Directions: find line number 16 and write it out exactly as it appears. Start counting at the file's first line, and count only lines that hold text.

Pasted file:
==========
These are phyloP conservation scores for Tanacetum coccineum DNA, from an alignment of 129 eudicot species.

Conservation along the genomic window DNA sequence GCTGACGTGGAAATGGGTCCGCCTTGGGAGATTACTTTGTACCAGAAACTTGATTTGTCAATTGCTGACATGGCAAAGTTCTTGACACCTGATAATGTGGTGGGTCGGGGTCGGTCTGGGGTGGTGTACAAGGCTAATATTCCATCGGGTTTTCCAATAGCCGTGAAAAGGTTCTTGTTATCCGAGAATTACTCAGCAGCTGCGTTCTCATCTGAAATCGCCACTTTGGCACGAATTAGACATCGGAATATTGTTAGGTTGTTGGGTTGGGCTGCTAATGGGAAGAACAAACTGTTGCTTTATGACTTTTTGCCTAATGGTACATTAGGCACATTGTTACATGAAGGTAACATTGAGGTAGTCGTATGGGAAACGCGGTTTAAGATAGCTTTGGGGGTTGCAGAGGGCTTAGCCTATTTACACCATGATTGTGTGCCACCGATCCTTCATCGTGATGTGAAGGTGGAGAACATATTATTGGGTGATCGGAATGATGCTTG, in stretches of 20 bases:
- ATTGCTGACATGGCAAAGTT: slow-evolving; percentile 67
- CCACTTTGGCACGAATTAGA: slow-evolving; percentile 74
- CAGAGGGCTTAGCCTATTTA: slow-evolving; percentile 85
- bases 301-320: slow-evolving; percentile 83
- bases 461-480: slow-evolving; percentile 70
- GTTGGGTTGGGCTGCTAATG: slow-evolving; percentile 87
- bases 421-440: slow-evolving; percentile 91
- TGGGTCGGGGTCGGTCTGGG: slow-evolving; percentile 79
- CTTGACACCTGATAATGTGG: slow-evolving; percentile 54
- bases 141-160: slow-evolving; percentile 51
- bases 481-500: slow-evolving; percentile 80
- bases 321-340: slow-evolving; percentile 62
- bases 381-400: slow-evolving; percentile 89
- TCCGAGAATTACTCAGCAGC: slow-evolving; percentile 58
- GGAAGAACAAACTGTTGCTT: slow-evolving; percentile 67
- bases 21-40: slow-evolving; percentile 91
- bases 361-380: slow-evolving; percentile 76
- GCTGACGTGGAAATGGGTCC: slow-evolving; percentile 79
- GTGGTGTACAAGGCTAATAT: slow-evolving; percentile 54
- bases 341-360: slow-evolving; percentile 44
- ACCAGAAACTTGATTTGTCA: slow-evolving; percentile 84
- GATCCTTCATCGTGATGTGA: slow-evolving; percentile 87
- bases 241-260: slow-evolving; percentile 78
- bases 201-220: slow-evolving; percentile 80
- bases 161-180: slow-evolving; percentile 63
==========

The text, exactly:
- TCCGAGAATTACTCAGCAGC: slow-evolving; percentile 58